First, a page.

Napier and fellow whistler Lloyd Wilson announced their sexuality on Thursday in a bid to change the culture in Scottish football.
Both match officials revealed they had been inspired by similar public announcements from Adelaide player Josh Cavallo and 17-year-old Blackpool forward Jake Daniels, who last month became the first active male professional footballer in the UK to come out since Justin Fashanu in 1990.
Napier, who took charge of 10 top-flight games in Scotland last season, went public with his announcement in a video on the Scottish Football Association Twitter account.
And speaking on the organising body's official website on Friday, the 32-year-old said: "I've had great support and the response to the video interview has been pretty humbling.
"One that touched me was from someone who had dropped out of football at a young age, because he thought people would judge him differently because of his sexuality.
"Another referenced the people who reply with 'we don't need to know this' by saying he could have done with more visible role models when he was younger.
"I'm glad I can offer a different perspective and maybe a bit of hope. I guess that's what comes from finding your voice and harnessing the power of football.
"Not everyone will be supportive but that's a fact of life. Just talk, because when you eventually do tell people you'll wish you'd done it earlier.
"It would be great if there is someone within football, who is wrestling with the same things that I did, suddenly felt like they could open up to a team-mate after reading this.
"I also want people to know that they belong in football, whether it's participation or making a career from it. You shouldn't feel excluded."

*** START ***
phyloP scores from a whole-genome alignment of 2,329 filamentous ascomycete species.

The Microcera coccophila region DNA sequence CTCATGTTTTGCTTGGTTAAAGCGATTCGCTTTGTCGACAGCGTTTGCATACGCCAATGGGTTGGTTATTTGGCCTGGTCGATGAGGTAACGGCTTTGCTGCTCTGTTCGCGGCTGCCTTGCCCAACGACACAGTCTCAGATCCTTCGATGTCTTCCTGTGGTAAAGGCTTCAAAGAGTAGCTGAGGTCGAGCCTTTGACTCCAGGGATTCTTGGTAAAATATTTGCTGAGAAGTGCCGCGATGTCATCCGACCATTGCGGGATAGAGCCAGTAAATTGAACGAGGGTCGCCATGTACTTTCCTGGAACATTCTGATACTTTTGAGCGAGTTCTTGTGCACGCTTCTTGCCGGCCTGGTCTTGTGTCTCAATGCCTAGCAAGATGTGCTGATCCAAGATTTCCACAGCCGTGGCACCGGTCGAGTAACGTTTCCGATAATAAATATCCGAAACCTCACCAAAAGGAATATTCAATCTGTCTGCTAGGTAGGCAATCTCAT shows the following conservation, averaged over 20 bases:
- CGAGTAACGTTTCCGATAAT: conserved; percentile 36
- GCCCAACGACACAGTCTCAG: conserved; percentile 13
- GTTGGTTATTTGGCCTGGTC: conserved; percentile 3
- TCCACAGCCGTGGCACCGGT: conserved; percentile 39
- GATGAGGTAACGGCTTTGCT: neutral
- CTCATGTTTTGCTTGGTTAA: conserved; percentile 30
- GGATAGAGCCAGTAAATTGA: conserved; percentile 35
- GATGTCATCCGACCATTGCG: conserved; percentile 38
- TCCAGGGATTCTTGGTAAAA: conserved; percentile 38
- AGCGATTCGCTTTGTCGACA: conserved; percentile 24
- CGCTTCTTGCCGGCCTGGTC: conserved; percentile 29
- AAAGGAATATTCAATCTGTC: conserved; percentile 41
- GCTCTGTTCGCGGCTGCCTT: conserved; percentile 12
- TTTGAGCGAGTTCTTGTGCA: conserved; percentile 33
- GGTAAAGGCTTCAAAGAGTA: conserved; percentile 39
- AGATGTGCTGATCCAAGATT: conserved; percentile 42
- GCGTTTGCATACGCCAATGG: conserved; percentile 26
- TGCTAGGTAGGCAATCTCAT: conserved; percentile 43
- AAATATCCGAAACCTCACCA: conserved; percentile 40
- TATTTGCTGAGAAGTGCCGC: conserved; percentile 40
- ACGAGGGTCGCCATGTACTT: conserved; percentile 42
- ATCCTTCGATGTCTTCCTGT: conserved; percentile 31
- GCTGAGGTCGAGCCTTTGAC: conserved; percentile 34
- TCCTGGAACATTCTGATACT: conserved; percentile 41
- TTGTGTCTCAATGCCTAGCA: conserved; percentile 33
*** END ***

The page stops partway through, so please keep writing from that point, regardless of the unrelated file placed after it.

Napier feels he has reached "the end of a personal journey to self-acceptance", and looked forward to a more transparent rest of his life.
He said: "If you ask any referee, they'll tell you that they don't want to be the centre of attention. Just like I don't want to be a poster boy for my sexuality.
"I know there are people who will shrug their shoulders and say, 'why is this a story?' and I would love to be able to agree with them, or at least look forward to the day when my reaction would be the same. Unfortunately, we're not there yet so we have to encourage conversation.
"I was 18 when I confided in a close friend but I kept it to a tight circle. It took another couple of years before I told my family.
"I'm 32 now and it's maybe only in the last two years that I've felt able to tell everyone that I want to know in my life and get to the stage where if someone asks me a question, I won't try to avoid it or bluff my way through an answer.
"I'm sure a lot of people will be able to relate to being in that situation. I remember another referee, in all innocence, asking what I was doing later that night.
"I was going out with someone at the time and it was a six-month anniversary. When I told them that they said, 'she'll be expecting a ring'.
"If that conversation had come a couple of years earlier, I'd have cut it short or not been as forthcoming. Now I feel like I'm at a different stage.
"This feels like the end of a personal journey to self-acceptance. From being confused, not wanting it to be the case, hiding it and wondering if it would impact various aspects of my life.
"Would it cost my friends? Will it stop me progressing as a referee for whatever reason? I really don't care now. Happiness is more important and I'd rather be me."